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State needs to put safeguards in place to control use of secretive slush fund

It is indisputable that Buffalo has benefited from a largely secret funding mechanism that elected officials can use virtually at their discretion. Its existence helped deflate a crisis at the SolarCity project last month.

But being useful isn’t the same as being appropriate, and this slush fund is indisputably not that. The use of these funds needs to be curtailed, and their targets subjected to the normal processes of democratic government.

The problem is as obvious as the felony conviction of former Assembly Speaker Sheldon Silver, who used one of those governmental cookie jars to benefit a person who steered business to his law firm. That attracted the attention of U.S. Attorney Preet Bharara, whose office tried and convicted Silver, previously one of the state’s most powerful politicians.

And that, of course, is the problem. Gov. Andrew M. Cuomo made what looks like appropriate use of the funds to compensate SolarCity contractors who hadn’t been paid and who walked off the job. But how the money is used is plainly related to the ethics and honorability of the user. These unguarded pots of money are an invitation to corruption. Indeed, to the extent that they are meant to allow leaders to circumvent normal rules, they are evidence of unwholesome intent.

The Cuomo administration defends the fund, observing that not all costs are knowable at the start of a budget year. The cash flow problem at SolarCity is an example.

“It is imperative that the state have flexibility to react to needs that emerge during the fiscal year, such as this situation,” said Morris Peters, a Cuomo budget division spokesman.

“We used a fund that provides for such flexibility for transformative economic development projects that was enacted in last year’s budget. This project met all legal requirements to use the fund, and after a rigorous agency grant diligence process, funds were released and the problem was solved,” Peters said.

The money – which is borrowed and for which taxpayers cough up interest – was funneled through the state Dormitory Authority and finally to the unpaid workers. It was clearly important for them to be paid, but the mechanism isn’t always the pristine one that the administration says. Somehow, Silver was able to get his hands on it for the purpose of enriching himself.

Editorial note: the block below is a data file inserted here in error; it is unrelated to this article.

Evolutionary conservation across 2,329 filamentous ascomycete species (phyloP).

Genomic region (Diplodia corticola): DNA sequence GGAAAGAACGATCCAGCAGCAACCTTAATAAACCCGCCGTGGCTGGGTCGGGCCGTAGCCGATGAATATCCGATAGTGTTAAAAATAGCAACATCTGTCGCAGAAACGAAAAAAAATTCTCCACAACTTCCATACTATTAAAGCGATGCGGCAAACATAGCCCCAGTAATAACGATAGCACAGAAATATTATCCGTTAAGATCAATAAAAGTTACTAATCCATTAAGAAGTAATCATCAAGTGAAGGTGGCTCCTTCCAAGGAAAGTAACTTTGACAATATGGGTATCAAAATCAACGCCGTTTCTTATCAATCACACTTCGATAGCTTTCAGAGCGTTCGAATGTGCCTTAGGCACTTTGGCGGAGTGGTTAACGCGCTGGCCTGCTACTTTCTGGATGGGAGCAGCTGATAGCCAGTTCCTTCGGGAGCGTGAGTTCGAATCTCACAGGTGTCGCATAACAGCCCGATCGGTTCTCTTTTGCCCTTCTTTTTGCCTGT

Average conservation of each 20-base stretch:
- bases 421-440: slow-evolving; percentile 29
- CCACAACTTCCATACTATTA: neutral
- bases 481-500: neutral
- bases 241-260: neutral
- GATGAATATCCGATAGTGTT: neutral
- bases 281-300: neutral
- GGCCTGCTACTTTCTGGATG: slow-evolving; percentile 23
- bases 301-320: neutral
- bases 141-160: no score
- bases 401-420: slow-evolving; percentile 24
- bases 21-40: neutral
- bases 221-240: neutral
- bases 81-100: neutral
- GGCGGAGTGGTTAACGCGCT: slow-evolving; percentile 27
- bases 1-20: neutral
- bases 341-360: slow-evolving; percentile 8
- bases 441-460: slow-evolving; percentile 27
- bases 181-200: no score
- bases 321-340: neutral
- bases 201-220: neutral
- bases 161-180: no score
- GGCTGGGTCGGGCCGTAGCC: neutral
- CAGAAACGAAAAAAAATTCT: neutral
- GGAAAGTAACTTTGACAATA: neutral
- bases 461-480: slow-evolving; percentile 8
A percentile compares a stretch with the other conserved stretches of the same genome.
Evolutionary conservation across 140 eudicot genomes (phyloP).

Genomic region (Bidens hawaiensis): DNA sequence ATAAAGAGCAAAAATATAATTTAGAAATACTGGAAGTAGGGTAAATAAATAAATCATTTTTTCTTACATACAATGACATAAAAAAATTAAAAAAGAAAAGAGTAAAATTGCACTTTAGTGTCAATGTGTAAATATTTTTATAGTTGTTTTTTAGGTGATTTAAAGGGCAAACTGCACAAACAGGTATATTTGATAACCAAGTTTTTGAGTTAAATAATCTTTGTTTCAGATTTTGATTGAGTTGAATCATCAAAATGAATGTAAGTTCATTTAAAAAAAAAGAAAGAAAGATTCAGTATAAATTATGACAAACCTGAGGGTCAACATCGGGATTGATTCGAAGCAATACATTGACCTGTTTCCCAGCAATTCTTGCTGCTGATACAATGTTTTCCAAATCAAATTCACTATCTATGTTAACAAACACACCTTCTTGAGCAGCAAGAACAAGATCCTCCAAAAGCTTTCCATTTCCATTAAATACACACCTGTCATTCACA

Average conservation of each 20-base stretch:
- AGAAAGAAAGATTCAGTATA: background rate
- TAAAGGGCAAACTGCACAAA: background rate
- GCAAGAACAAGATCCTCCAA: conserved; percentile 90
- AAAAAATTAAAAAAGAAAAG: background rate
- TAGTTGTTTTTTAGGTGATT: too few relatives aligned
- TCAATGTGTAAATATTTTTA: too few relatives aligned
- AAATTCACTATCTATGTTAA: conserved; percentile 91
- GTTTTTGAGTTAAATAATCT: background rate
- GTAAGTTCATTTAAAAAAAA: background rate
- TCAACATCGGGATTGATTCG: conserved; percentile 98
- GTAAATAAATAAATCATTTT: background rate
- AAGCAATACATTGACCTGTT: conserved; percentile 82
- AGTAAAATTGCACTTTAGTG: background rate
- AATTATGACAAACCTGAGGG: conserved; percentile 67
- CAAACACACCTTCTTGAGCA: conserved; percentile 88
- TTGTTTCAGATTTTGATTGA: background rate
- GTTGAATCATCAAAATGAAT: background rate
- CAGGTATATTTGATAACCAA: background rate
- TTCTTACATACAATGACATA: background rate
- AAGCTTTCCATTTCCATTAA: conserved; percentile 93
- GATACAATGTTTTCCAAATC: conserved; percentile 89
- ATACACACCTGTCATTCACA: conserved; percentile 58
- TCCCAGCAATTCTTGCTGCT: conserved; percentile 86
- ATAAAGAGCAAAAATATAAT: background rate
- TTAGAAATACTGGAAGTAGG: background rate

It is clearly true that government needs the ability to respond to unforeseen circumstances. But it is also clear, based on research by the Empire Center for Public Policy, a conservative research group, that not all uses of the fund – formally known as the State and Municipal Facilities Program, or SAM for short – fall into that category.

The center has compiled a list of projects funded by SAM on its website. Among the projects that have been financed through the special fund are playgrounds, private hotel renovations, zoo exhibits, emergency vehicles in Rochester, $2.5 million for sidewalk and other work in Lackawanna, renovation of basketball and handball courts at a park in Manhattan, a pedestrian bridge over the Erie Canal and a performing arts center at Hobart and William Smith Colleges.

Were these all unforeseen, offering no other choice but to make use of this fund? Given New York’s long history of taking shortcuts in democratic processes, it seems desperately unlikely.

If Albany truly needs this kind of fund, then it needs to be more closely monitored, perhaps requiring the approval of the state comptroller before it can be used, or some other formal action.

Democracy can be slow and messy – it’s built to be slow and messy – and there may be times to speed it up. But the process still needs to be transparent. This one isn’t.